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Good Use of Cinder * .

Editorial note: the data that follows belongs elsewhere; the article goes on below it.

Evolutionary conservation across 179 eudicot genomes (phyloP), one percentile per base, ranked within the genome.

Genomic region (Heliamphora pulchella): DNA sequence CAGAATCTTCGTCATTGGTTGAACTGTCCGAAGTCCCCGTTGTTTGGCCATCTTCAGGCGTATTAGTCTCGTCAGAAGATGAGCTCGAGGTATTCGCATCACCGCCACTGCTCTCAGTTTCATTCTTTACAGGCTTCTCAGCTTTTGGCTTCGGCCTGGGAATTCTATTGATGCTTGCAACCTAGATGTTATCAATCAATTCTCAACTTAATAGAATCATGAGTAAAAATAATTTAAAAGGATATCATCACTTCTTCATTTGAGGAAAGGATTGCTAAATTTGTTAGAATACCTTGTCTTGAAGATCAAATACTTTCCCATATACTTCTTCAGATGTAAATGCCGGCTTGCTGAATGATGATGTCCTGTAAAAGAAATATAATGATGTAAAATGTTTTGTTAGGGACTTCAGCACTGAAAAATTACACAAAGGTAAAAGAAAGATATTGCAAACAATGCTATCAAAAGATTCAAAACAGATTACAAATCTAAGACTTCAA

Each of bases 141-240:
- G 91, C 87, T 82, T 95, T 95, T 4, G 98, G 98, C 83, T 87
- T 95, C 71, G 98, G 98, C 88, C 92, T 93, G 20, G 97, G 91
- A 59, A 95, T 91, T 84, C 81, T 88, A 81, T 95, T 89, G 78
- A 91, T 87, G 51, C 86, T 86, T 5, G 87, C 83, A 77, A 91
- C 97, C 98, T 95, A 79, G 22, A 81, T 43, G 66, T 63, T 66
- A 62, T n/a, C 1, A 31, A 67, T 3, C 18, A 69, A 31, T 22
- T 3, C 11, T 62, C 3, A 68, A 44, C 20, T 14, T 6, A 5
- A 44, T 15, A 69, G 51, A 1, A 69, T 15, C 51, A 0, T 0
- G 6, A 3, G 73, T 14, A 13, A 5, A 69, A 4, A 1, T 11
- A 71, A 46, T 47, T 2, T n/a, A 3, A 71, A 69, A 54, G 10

/ The street railway operating plant of Portland , Ore. , which employs eaw- 'mill ' refuse as fuel , has adopted a cin der-separating plant with great suc- cess. A powerful draft from a steel ian forces the furnace smoke through steel plate flue Into a vertical steel cylinder thirty-two feet In diameter. The hottom is a cone-shaped hopper * or receiving the cinders , while the -smoke , after losing its velocity , slowly emerges through an aperture at the 3op. As the gases lose velocity the cinders , being heavier , drop into the Copper , whence they are conveyed back to the furnaces to be completely burned. "Besides abating the smoke nuisance , boiler economy is Increased. "THE MARRYING SQUIRE. " -Jnxtfcc Geo. E. Latv , of Braxll , Inil. , IIan Married 1,40O Couple * . Justice Geo. E. Law , of Brazil , Ind. , 3ias fairly earned the title "The Mar- Snuire. " bv which he is known far and wide , hav ing already married some 1,400 couples. Ten years ago he was Depnty County Treasurer. "At that time , " said Justice Law , "I was suffer ing from an annoy ing kidney trouble. My back ached , my irest was broken at night , and the pas- , -.sages of the kidney secretions were too frequent and contained sediment 'Three boxes of Doan's Kidney Pills cured me in 1897 , and for the past nine .years I have been free from kidney complaint and backache. " Sold by all dealers. 50 cents a box ; JFoster-Milburn Co. , Buffalo , -N. Y. An Antidote. "Martha's mistress often boasts of her j ureadiness of resource. "The best ' nurse-maid in town , " she calls"her. . One iday she came home from a drive , to be confronted with the startling news that the baby had swallowed a button. "And what did you do , Martha ? " she rasked in some anxiety , although trust- ung that it had been the right thing. "Why , " said Martha , "I made him : swallow a buttonhole right away ! " TOETURED WITH ECZEMA. Tremendous Itching Over Whole Body Scratched Until Bled Won derful Cure by Cuticura. "Last year I suffered -with a tremendous deus itching on my back , which grew 'worse and worse , until it spread over the "whole body , and only my face and mands were free. For four months erse : so I suffered torments , and I had to -scratch , scratch , scratch , until I bled. At night when I went to bed things got worse , and I had at times to get tup and scratch my body all over , until I was as sore as could be , and until I suffered excruciating pains. They -told me that I was suffering from eczema. Then I made up my mind that I would use the Cuticura Reme dies. I used them according to instructions - -structions , and very soon indeed I was greatly relieved. I continued until "well , and now I am ready to recom mend the Cuticura Remedies to any one. Mrs. Mary Metzger , Sweetwater , Okla. , June 28 , 1905. " Do Spiders Like IMnsIc ? It has often been said that spiders ; are fond of music , but a French inves tigator , M. Lecaillou , now asserts that -this Is not true. He says that their : musical sense must be attributed mere ly to greed or to hunger. When a fly is caught in a spider's web it buzzes , .and the spider immediately makes for the place from which the buzzing comes. M. Lecaillou , by experimenting with a violin , some flies , a piano , violoncello loncello and a cornet , found that only -those musical sounds which resemble the buzzing of the flies attracted the spiders. The cornet , for instance , in variably frightened it , and so did the -piano. The mechanical force of the sound emit ted from 5,000,000 to 10,000,000 cornets would equal but one-horse power. iRHEUMATISMSTAYS CURED Mrs. Cota , Confined to Bed and In Constant Pain , Cured by Dr. Williams' Pink Pills. Rheumatism can be inherited and that fact proves it to be a disease of the blood. It is necessary , therefore , to treat it -through the blood if a permanent cure -is expected. External applications may -give temporary relief from pain but as Jong as the poisonous acid is in the blood the pain will return , perhaps in a new 3 > lace , but it will surely return. Dr. Wil liams' Pink Pills cure rheumatism because - -cause they go directly to the seat of the -disorder , purifying and enriching the "fclood. t , Mrs. Henry Cota , of West Cheshire , Conu. , is the wife of the village ma chinist. "Several years ago , " she says , -"I was laid up with rheumatism in my -feet , ankles and knees. I was in con stant pain and sometimes the affected -parts would swell so badly that I could mot get about at all to attend to my .household duties. There was one period -o three weeks daring wHich I was con- -jiued to-the bed. My sufferings werq f ul and the doctor's medicine did not mo. " Oue day a neighbor told me about : Dr. Williams' Piuk Pills and I decided to irv them. After I had taken them a ssliort time I was decidedly "better and a -few more boxes cured me. W iat is letter , the cure was permanent. " Remember Dr. Williams'Pink Pills do mot act on the boweis. They make new blood and restore shattered nerves. They tone up the stomach and restore impaired -digestion , bring healthful , refreshing ; lcep , give strength to the weak and make miserable , complaining people strong , Jmngryaiid energetic. They are sold by jill druggists , or will be sent postpaid , on receipt of pi-ice , 50 cents per box , sue boxes $2.50 , by the Dr. Williams Medi- -Pino CQ.J Scheuectady. N.Y. THCWEEKLY 1603 San Diego Bay , Gal. , discovered and named by Sebastian Vizcaino. 1G04 Trial of Sir Walter Raleigh for treason. 1635 Thomas Parr , known as "Old I'arr , " and said to be 152 years old , died near Shrewsbury , England. 1715 Cattle of Shcriffmuir. 172J Jack Sheppard , famous English highwayman , executed. 1793 French defeated Prussians at bat- Lie of Sarbruck. 1S02First melodrama produced at Covent Garden theater ; called "The Tale of Mystery. " 1806 Discovery of Pike's Peak , Colo. I83S End of rebellion in Canada. 1S46 Tampico , Mexico , surrendered to Commodore Connor of the American navy American force under Gen. Worth took possession of Saltillo , Mexico. 1S61 U. S. frigate San Jacinto arrived at Fortress Monroe with Messrs. Mason and Slidell , the Confederate commissioners to Europe. 1S64 Gen. Sherman left Atlanta and began his march to the sea. 1S65 Slavery abolished in theIJnited States. 1S69 Formal opening of the Suez canal. 1871 Block and a half of buildings in Chattanooga destroyed ny incendiary fire. 1873 "Boss" Tweed convicted of de frauding the city treasury of New York. 1880 Expedition went to relief of Capt Boycott near Ballinrobe , Ireland. 1887 London's "Bloody Sunday. " 1SS9 Opening of Catholic university of America , at Washington , D. C . Brazilian monarchy overthrown and republic established. 1890 Capt. O'Shea divorced from his wife , who had deserted h'm for Par- nell. 1893 Trainmen of Lenfgh Valley rail road went on strike. 9 1894 Many lives lost by earthquake in southern Italy and Sicily. 1897 Great fire in Cripplegate quarter of London ; $10,000,000 property losa President McKinley signed the treaty adopted by Universal Postal Congress. 1S9S U. S. notified Spain that Cuba must be evacuated by Jan. 1 . Court of Cassation ordered Dreyfus to prepare his defense. 1899 Puerto Cahello , Venezuela , surren dered to Gen. Castro. 1900 Paris exposition closed ; 50,000,000 admissions United States cruiser Yosemite wrecked at Guam by ty phoon. . . .Women granted permis sion to practice law in France. 1301 Liberals captured Colon , Colombia. 1902 Attempted assassination of King Leopold of Belgium Ashes of Christopher Columbus deposited in mausoleum in Seville cathedral. T903 House of Representatives passed the Cuban bill Street railway strike in Chicago. 1904 Germany and the United States signed arbitration treaty. 1905 Czar remitted $13,000 000 taxes due from peasants. Edison's Future City. Considerable discussion has been arous- id by a signed prophecy of Thomas A. Edison , detailing what our large cities will be like 100 years hence. He says they will be free from smoke and steam , and that the chimney will be a thing of the past , vrhile the waste of coal and oth er fuel will be stopped through the use of electricity , generated direct from the fuel without the aid of engine , boiler or dynamo. In factories each machine will have its individual motor. Houses will be heated electrically , and most of the cities' noises will cease. Skyscrapers will be universal in the business section , and the streets will be bridged over at dif ferent heights to facilitate transit from one side to the other. He estimates that buildings will then average thirty stories in height , and the greater number will be constructed of concrete and sted. Suck buildings , he says , will statrd a thousand years or longer. His new batteiy wiH make electricity portable for street ve- \icles or airships. Gorky Airs His Graven. Press dispatches from Milan , Italy , tell of the publication of Mazhn G rky' "ImpreesioBs ef the Unitwi States. " Tl first part is devoted to the "City of the Yellow Demon , " meaning , of coarse , tke money god , and referring t the city of New York. Throughout the v ltun die Russian author vents his disl'ke of people ple and things American. A To-rrn of Five Thousand Boys. The trustees of the Winarra ( In5. ) as sembly annonnce that they have author ized Judge William Brown of the Salt Lake- juvenile court to organize a towa bo be populated by 5,000 beys , policed by boys and governed by boys and for boys' pleasure and profit , as an attraction for next year's assembly. The boys will live in tents , and in connection with the scheme will be a school for officers of the Y. M. C. A. , Sunday schools , public tchools , juvenile judges and settlement workers. BOMB IN ST. PETEE'S. ROME'S FAMOUS CHURCH SHAK EN BY EXPLOSION. Wild Panic Amonfir Thousands "Who Throng : Buslllca Follows Sot One Hart and Edifice IM Uninjured- Deed Is Strange Myxtery. A bcytnb containing high-grade gun powder was exploded Sunday in St. Pe ter's Cathedral , at Rome. It is thought the bomb was for Papal Secretary at State Cardinal Rampoli , who celebrated high mass , the occasion being the ann- ersary of , the consecration of the cathe dral to SL Peter , whose body lies in 'i silver shrine not far from where the explosion occurred. His Holiness , Pope Pius , heard ik ? muffled report in his apartments in the Vatican , and fell to. his knees in n prayer for mercy for the offender when he was informed what had happened. The tomb o.f Clement XIII. , over which the bomb exploded , was not in jured in any way , nor was the high al tar , at the base of which the full forre of the explosion was felt. Despite the enormo.us charge of gunpowder , not even the pavement shows much evi dence of what happened. Congregation Stnnncd. For a moment the great congregation remained as if stunned. Then pau'c seized upon them and with one impulse they surged toward the great doors , screaming and fighting their way out , regardless of-the efforts of the canon of the cathedral to , calm their fears. He shouted to them again and again that there was nothing to fear , but his voice roi'jc PILS x. 1 was lost in the tumult. Only those near - \ him could distinguish a word that he said. said.A A fe\v who were clp.se to the altar stopped , but the rest continued ther headlong flight. Men , women and chil dren in a struggling mass crowded the aisles , shrieking in terror , and a nuui- ST. PETER'S CATHEDRAL , ROME. ber were seriously bruised and injured. The only thing that prevented a disas ter was the tremendous size of the basilica , which gave the mass o.f people room to spread themselves out. Lrcrest Church in. "World. St. Peter's Cathedral is the largest in the world , though for magnificence it is far outstripped by St. Paul's in London , and from an architectural viewpoint , not withstanding : the great array of distin guished men who have from time to time superintended its construction , it is de clared to be a lamentabl * failure. Its building was begnm in 3450 , but It ir not until 1626 that the completed gtruetara Tfas consecrated by Pope Urban VIII. The CAthsdra.1 oecupie * the site of the old basilica- St. Peter's , which was founded by Conatantine in the ycnr 306 A. D. . and aetordms to chnrch his tory mark * the spot of St. Pctet's srnTe and is close tt > tfce scene of his martyr dom. . The cathedral , 5 the form cf a Latin cross , is 613 faet long and 450 feet ncro s the transepts. It is surmounted by a dome which rises to the top of the great cress , which surmounts it , 434 % feet above the pavement. The diameter of the dome is 195 % feet. The facade of the cathedral is GGS feet long and 14.1 feet high. Five open archns lead to n magnificent vestibule 439 feet long , 47 feet wide n adGo feet high. The church vifl held 54,000 people. QJhe Southern Pacific Railway Com pany anirotmccs it war-is 5,000 laborers. SHIP SINKS IN CRASH. Steamer Dix Goes Doivn in Pnset Sound After Collision. The steamer Dix , Captain P. Ler- non , bound from Seattle for Port Blakeley with passengers , sank in Pugct Sound , two miles north of Alki Point , Monday night after laving collided with the steamship Jeaiiie , Captain P. H. Mason of the ilaska Coast Company. Forty-one pas sengers and members of the crew of : he Dix are missing and thirty-nine vere saved. The Dix is a total wreck , rhe Jeanie was not damaged and no nember of her crew was lost. The naster of the Dix was rescued. The collision occurred while the ound was almost as smooth as a mill- jond and after the boats had been teaming within sight of each other 'or a quarter of an hour. The Jeanie vas backing when she collided with he Dix and the impact was slight Cue Dix was struck abaft of amid- ihips on the starboard side. She list- id heavily to port , righted herself and hen sank stern fust. There was hardy - y time to laiinch life rafts or boats > efore she was submerged. Passengers jumped from the decks nto the water , women screamed and > fficers and men called orders that : ould hardly be heard above the din. Passengers who could swim made their vay to the sides of the Jeanie and vere dragged aboard. The Jeanie was not moved until after all who had reached her had been hauled aboard Chen she cruised about , picking up sev- > ral who had been able to stay above vater. There were no passengers on : he Jeanie. The Dix was making the & ? ' * % + & + + * ' > if 5XU v * > * , , * + ' < ' * V ' * & # V * Ww vU " * , , * * /j'A ; ? v3v4 last trip of the night and was well filled with passengers , according to the press report. When about two miles north of Alki Point the two steamers were within short distance of each other , steam in ? along converging lines. The captain of the Jeanie sajs hp signaled for thr Dix to pass him and his whistle wa < - nnsirered. The Dix was then within speaking distance of the Jeanie aiul to the port of her. Suddenly Mate Den nifion. who was at the wheel of tlio Dix , put her hard over to starboard as If to cross in front of the other vessel. Captain Mason of the Jennie , who was on the bridge , saw that an accident was imminent and ' -ailed out a warn ing to the man at the wheel of the Dix. When the Dix started to sink. str ; : first , somp of the passengers and num bers of the crew leaped into the sound. Other passengers huddled tocher ! n groups on the deck while still others knrtt in prayer. The women , who hid little chance for their lives , stayed 0:1 the sinking steamer and were drowned The State Department ar Washington has received from American Minister Merry at San Joss , Costa Kir-a. an ab stract of : the treaty between Guatemala , Salvador. Honduras and Costa Rica re cently negotiated , which provides for tha compulsory arbitration of all future dif ferences by the Washington anr ] Mexican governments. BIG CROPS AND CAR SHORTAGE. Railroad * Unable to Supply Menu * of Transportation. There has never been a time , not sim ply this year , but in any previous year , when there was such a pressing demand for all the rolling stock that all the big lines could muster , and that in service able condition , says the P.oston Tran script. Our overwhelming national pro duction has apparently caught us un awares. The West is complaining loud ly , almost angrily , of car shortage , and the railroads are confronted with the heaviest responsibility in their history in the task of moving crops. Prosperity does not consist of abundance merely , but also of facilities for moving and distributing that abundance to the poiuts where de mand awaits it in the quickest time and at reasonable rates. But there arc very many embarrassing hitches in the present situation , which has become so strained that shippers are in some cases actually charging the traffic managers with inau gurating an artificial car famine. This , however , is not probable. We cannot imagine any advantage , present or prospective , likely to accrue to the roads from a policy of having an excess of per ishable goods in the hands of producers or shippers ; but between the producer and the carrier are a large class of merchants , shippers and exporter * , and they are the men who are feeling the nervous and al most panicky strain that comes from con gestion and delay. The roads all through the West are operating their shops to their fullest capacity to increase their rolling stock , and this condition of affair-3 emphasizes the fact that any considera ble strike among carsnop men would be particularly deplored at this time. A variant of this trouble is the diffi culty experienced by the Aroostook farm ers in Maine in getting their potato crop to market. The yield there is unprece dented , the estimate being 17,000,000 bushels , but even with cellars and store houses bulging , fear is entertained that cold weather will come before the imper fect means of transportation can relieve them. We can hardly hold the big lines responsible for this state of things , but it is none the Ics a minor manifestation of the same general shortage. It probably means , also , that railroad lines in north ern Maine are becoming inadequate to the development of that sec-tion. HOW THEY TAKE THE TURK. Requirements of Different Citie1 * of tbe Country. Boston requirements arc about the saniu as Xew York , except that the heads are removed from some poultry , and the skin tied over tjie tnd of the neck. Dry-picked poultry only is wanted. Chicago wants dry-picked turkeys and scalded chickens for home trade , but dry- picked chickens to ship. All poultry should be undrawn and with heads and feet on. St. Lotm prefers scalded poultry , ex cept turkeys for cold storage , which should be dry-picked. All tirds of poul try are wanted , but must be plump and well drcss"l. Philadelphia prefers dry-picked poul try , undrawn , with heads and feet on. It must be fat and neatly dressed. Baltimore -prefers scalded poultry un drawn and with heads ted feet off , though poultry with heads and feet OB is coming more into favor. , San Francisco wants dry-picked poul try. heads and fcc-t on , and undra m. Thickens and ducks are sold by the doz en. g eo by the pair , and ti'rkeys by the pound. Directions from every market arc ot to u-e straw in packing , formerly a rery fommon nr.icJice.- of Minor Note * At the closing session of the NatUnal A"oriation of Rural Mail Carriers , At- lantn. On. , won out for the next cenTem- ti.n. . The convention met at Peorm. Frnnk W. Mack , for many yewn a newspaper man and formerly bapwiu- tendcnr of the eastern dirnion of tlw JLs- ; orinrerl Press , died at Santa Ana , Cul. , of ror-Ktimption. GiETorrl Pinchot , chief of th bureau f forestry , has expressed jratification that h.is been only one bis fire on the during the summer. Tke burned area did not exceed probably over 2,000 acres. Albert T. Patrick , convicted murderer , has requeued Gov. Higgins of New York not to entertain an application for execu- live clemonry , unless it comes from Pat rick himself. The twenty-sixth annual convention of the Old Time Telegraphers' and Histori cal Association and the Society of the United States Military Telegraphers met in Washington. Frank Kelly , aged 29 years , night superintendent of the Macbeth-Bvans Glass Company's plant at Oharleroi , Pa was murdered as the result of a quarrel cvez a game of billiards , Her Eaay "Bridget , you used to work for the * Pnecrs , didn't you ? " "Yis , mum. " "Made you earn your money , ditln't they ? " "They did , mum. " "Routed you out o bed good and' early in the morning ? " . "Not on Mondah marnin * . That was the day Mrs. Pnecr paid me , an' some times she'd let me slape till noou , so she cud kape the money longer. " State of Ohio , City of Toledo , Lucas Conn- ty , as. : Frank J. Cheney makes oath that he Is cenJor partner of the flrm of F. J. Cheney & Co. , doing business In the City of To ledo , County and State aforesaid , and that said firm will pay the sum of ONE HUN DRED DOLLARS for each and evcrv case of Catarrh tbatcannot be cured by the use * of Hall's Catarrh Cure. FRANK J. CHENEY. Sworn to before me and subscribed In my I presence , this 6th day of December. A. D. ' 1880. A. W. GLEASON. ( Seal. ) Notary Public. Hall's Catarrh Cure Is taken Internally , and acts directly on tbe blood and mucous surfaces of tbe system. Send for testimo nials , free. F. J. CHENEY & CO. , Toledo , O. Sold by all Druffjrlsts , 73c. Take Hall's Family Pills for constipation.- Granted In Advance. The'young doctor who had lately set tled in Shrubville had ample opportu nities to learn humility , if nothing else , In his chosen field. One day he was hailed by an elderly man , TVUO requested him to step in and see his wife , who was ailing. At the close of his visit the young doctor asked for a private word with the man. "Your wife's case Is somewhat com plicated , " he said , "and with your per mission I should like to call the Brook- Geld physician in consultation. " "Permission ! " echoed the man , indig nantly. "I told her I knew she ought to have a good doctor , but she wa afraid you'd-be offended if she did. " THE FARMER IN WESTERN CAN. ADA. The Quality of Xo. 1 Hard When * Cannot Be Beaten. The Canadian West in the past five or ten years has given a set buck to tho- theory that large cities are the back bone of a country and a nation's best asset Here we have a country whore no city exceeds 100,000 , and where onty one comes within easy distance of that figure , according to the census just taken and where no other city reaches a population exceeding 15,000. The places with a population over 5,000 can- be counted upon the fingers of one hand , and yet the prosperity that pre vails is something unprecedented in , the history of all countries past or present The reason for this marvelous pros perity Is not hard to seek. The large majority of the 810,000 people who in- "habit Manitoba , Saskatchewan and Al berta have gone on to the farm , and. have betaken themselves to the task of not only feeding and clothing them selves , but of raising food for others less happily circumstanced. The crop of 190G , although not ab normal , is an eye-opener to many who previously had given little thought to- the subject. Ninety million bushels of wheat at 70 cents per bushel ? G3,000- 000 ; 76,000,000 bushels of oats at 30- cents per bushel $22,800,000 ; 17,000- 000 bushels of barley at 40 cents per bushel $6,800,000 ; makes a total of 892,600,000. This is altogether outside the root products ; dairy produce , and the returns from the cattle trade ; the beet sugar industry and the various other by-products of mixed farming. When such returns are obtainable from the soil it is not to be wondered at that many are leaving the congested districts of the east , to take upon themselves the life of the prairie farm and the labor of the husbandman. With the construction of additional' railroads , new avenues for agricultural' ' enterprise are opening up , and im proved opportunities are offered to the settler who understands prairie farm ing , and Is willing to do his part in building up the new country. This is the theme that Mr. J. J. Hill , the veteran railroad builder in the West , has laid before the people in a. series of addresses which he has given at various points during the past few months , and , having been for so long identified with the development of the > West there are few men better quali fied than he to express an opinion upon.- it Take care of the country , says he , and the cities will take care of them selves. The farmers of the Western States and the "Canadian West are more pros perous than ever before , and when it comes to measuring up results , the Ca nadian appears to have somewhat the better of it- His land is cheaper , in fact , the government continues to give free homesteads to settlers , and the re turns per acre are heavier when the crop Is harvested. Fanning land in the Western States runs from $60 10 $150 an acre and up , whereas equally good soil may be purchased in Canada for $8 to $15 per acre , within easy reach of a shipping point , and much of this is available for free homestead- ing. Tie quality of the Canadian No. 1 hard wheat cannot be beaten , and the returns to the acre are several bushels better than on this side of the line. The soil and climate of that country ) being peculiarly adapted to wheat growing. The fact is evidently appreciated by the large number of American farmers who have in the past two or three years settled in the Canadian West. The agents of the Canadian government , whose address may. be found else where , advise us that for "the fiscal year 1904-5 , the records show that 43- 543 Americans settled in Canada , and in 1905-6 the number reached 57,796. From all of which it appears that at present there is a good thing in farm ing In Western Canada , and that the American farmer Is not slow to avail himself of it ,